California, for want of a better word. Unfortunately, this promised land has already been transformed by a chance discovery in the American River Valley. "Gold by the ton, gold sand and gold pebbles and hefty gold rocks, glittering in the water and dirt and all free for the grabbing by anyone with the luck or pluck to get himself to the California hills right now."

Andersen's story at last kicks into life, and so does his true theme: the quintessentially American tension between Utopia and El Dorado. Even as they wrestle with that dialectic, the pilgrims of "Heyday" are being (implausibly) pursued by the Old World: a murderous French municipal guard officer who blames his brother's accidental death on Ben and is now tracking the "English demon" as if he were "a panicking boar in the swelter of a Corsican August." As harassment goes, that's nothing next to the real-life historical figures who insist on horning in: George McClellan, Robert E. Lee, Kit Carson, John Fremont, the Donner party. Skaggs, in his peripatetic career, has already met Frederick Douglass, covered Abraham Lincoln and witnessed the death throes of Joseph Smith. Ben, in addition to reading philosophy with Prince Albert, is related to Tocqueville and, at one overtly symbolic juncture, receives missives from both Friedrich Engels and Charles Darwin (who, in a not-uncharacteristic Andersen touch, enters the book farting).

How could any fictional being escape such a web of determinism? At every signpost, Andersen ensures that his creations are doing exactly what Encyclopaedia Britannica would have them do: listening to a new piece by Johann Strauss, dancing quicksteps and quadrilles, reading "Omoo" and "Vanity Fair" and "The Communist Manifesto." Even the simplest exchanges are primed to edify:

"Ben looked at Ashby. 'Saxophones?'

" 'An hilarious new horn,' Ashby explained, 'invented by a Monsieur Sax.' "

One more fact duly registered. Two more characters becoming less real. Nor do they turn appreciably more human when they serve as mouthpieces for Andersen's insights: "I've just realized now that [Newton's Third Law of Motion] explains the political events of this past year as well. . . . 'For every action, there is an equal and opposite reaction.' You see? A season of revolution, a season of counter-revolution."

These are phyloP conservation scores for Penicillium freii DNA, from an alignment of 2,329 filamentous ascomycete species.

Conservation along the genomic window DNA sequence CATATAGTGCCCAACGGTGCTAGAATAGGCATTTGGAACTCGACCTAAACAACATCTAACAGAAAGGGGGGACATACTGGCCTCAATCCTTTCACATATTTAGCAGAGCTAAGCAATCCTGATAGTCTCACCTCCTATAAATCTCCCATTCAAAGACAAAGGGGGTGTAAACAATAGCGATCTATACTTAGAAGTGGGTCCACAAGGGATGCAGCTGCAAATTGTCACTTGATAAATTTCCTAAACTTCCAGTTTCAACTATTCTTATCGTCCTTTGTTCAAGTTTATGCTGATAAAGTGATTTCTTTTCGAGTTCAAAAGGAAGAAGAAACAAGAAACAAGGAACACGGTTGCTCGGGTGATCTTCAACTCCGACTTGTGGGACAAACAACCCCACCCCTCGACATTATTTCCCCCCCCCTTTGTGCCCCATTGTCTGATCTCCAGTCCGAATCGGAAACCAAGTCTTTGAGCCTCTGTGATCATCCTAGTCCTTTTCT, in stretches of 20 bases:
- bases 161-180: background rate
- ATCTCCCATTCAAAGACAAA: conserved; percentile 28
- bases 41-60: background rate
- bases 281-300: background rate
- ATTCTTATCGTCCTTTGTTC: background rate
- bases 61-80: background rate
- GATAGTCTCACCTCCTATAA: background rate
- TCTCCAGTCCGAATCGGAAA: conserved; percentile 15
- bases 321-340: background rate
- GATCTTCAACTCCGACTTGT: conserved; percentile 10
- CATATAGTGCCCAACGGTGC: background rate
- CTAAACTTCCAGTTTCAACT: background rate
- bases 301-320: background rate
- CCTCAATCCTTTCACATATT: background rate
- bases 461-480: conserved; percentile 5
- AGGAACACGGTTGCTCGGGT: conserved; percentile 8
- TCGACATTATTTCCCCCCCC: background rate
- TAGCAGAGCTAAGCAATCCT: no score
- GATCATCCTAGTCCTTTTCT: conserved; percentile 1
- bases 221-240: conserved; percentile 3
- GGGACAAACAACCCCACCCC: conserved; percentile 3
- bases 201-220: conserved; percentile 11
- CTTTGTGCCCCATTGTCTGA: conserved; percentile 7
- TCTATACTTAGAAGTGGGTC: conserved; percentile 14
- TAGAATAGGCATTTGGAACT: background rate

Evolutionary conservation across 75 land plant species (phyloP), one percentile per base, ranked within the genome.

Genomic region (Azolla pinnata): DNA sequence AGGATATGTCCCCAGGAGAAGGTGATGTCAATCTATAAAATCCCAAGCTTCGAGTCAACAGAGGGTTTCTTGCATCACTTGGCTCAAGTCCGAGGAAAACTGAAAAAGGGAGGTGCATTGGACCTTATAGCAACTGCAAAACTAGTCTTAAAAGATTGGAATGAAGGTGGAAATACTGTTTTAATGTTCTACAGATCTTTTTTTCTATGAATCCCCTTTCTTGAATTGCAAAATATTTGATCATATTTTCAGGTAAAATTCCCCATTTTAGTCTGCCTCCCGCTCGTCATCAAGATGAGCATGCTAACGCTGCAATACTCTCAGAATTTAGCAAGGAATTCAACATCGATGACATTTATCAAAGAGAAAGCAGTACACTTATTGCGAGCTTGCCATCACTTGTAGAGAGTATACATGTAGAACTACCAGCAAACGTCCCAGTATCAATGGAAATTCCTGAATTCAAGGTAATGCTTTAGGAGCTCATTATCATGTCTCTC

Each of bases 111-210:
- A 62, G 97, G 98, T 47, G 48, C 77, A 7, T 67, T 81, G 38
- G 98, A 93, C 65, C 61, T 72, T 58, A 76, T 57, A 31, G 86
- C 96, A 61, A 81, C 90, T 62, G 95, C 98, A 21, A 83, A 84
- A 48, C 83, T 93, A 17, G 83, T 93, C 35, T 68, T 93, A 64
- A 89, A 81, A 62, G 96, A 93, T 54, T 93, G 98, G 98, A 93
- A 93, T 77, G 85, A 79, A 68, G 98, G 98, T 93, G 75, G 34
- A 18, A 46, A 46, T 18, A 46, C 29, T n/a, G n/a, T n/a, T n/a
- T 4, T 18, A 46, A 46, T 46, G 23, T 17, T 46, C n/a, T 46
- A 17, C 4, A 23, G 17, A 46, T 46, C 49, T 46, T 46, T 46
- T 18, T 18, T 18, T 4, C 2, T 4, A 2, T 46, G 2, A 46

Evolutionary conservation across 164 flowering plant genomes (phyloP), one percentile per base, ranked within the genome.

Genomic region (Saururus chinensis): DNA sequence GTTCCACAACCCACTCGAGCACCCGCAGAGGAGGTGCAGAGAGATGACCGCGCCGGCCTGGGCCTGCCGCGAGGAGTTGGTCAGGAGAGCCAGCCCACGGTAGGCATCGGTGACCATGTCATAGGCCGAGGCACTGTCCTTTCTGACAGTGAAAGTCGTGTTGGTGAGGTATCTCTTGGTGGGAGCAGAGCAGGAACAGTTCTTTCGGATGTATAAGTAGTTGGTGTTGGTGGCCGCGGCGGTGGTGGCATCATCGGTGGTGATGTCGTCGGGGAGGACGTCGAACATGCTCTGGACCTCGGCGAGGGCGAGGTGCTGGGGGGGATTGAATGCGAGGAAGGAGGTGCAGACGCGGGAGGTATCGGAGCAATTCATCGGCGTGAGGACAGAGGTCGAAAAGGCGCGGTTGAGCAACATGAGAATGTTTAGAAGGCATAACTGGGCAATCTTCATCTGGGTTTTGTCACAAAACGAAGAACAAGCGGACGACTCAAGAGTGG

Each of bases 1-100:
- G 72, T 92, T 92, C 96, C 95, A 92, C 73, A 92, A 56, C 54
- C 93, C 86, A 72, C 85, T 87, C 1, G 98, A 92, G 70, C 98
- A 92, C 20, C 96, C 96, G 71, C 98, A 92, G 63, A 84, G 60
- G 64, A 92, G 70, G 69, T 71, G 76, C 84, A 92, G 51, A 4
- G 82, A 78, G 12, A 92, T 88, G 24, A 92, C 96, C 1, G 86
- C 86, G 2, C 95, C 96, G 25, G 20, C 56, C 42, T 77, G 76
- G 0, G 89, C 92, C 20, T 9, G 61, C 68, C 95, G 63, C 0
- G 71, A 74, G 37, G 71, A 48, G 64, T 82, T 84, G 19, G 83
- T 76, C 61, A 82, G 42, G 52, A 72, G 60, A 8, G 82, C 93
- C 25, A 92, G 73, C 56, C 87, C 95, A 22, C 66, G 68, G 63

One could argue that any historical novel blossoms or withers between the dueling imperatives of telling a story and re-creating a lost age. That's why Henry James believed the whole genre was condemned to "a fatal cheapness." "You may multiply the little facts that can be got from pictures, and documents, relics and prints, as much as you like -- the real thing is almost impossible to do," he wrote. Yes. But to the right of my computer sits (by way of random example) Sarah Waters's "Fingersmith," which so potently tells its story and evokes its Victorian period that it achieves what James thought such a novel couldn't: a "palpable present-intimate." By contrast, "Heyday" reads, as Ben Knowles himself describes it, "like an account in a history book." Surely that's not how history is actually experienced, in the living of it. Surely every novelist must, at some crucial point in his book's genesis, commit the rash, the almost suicidal act of throwing out his research.


© 2007 The Washington Post Company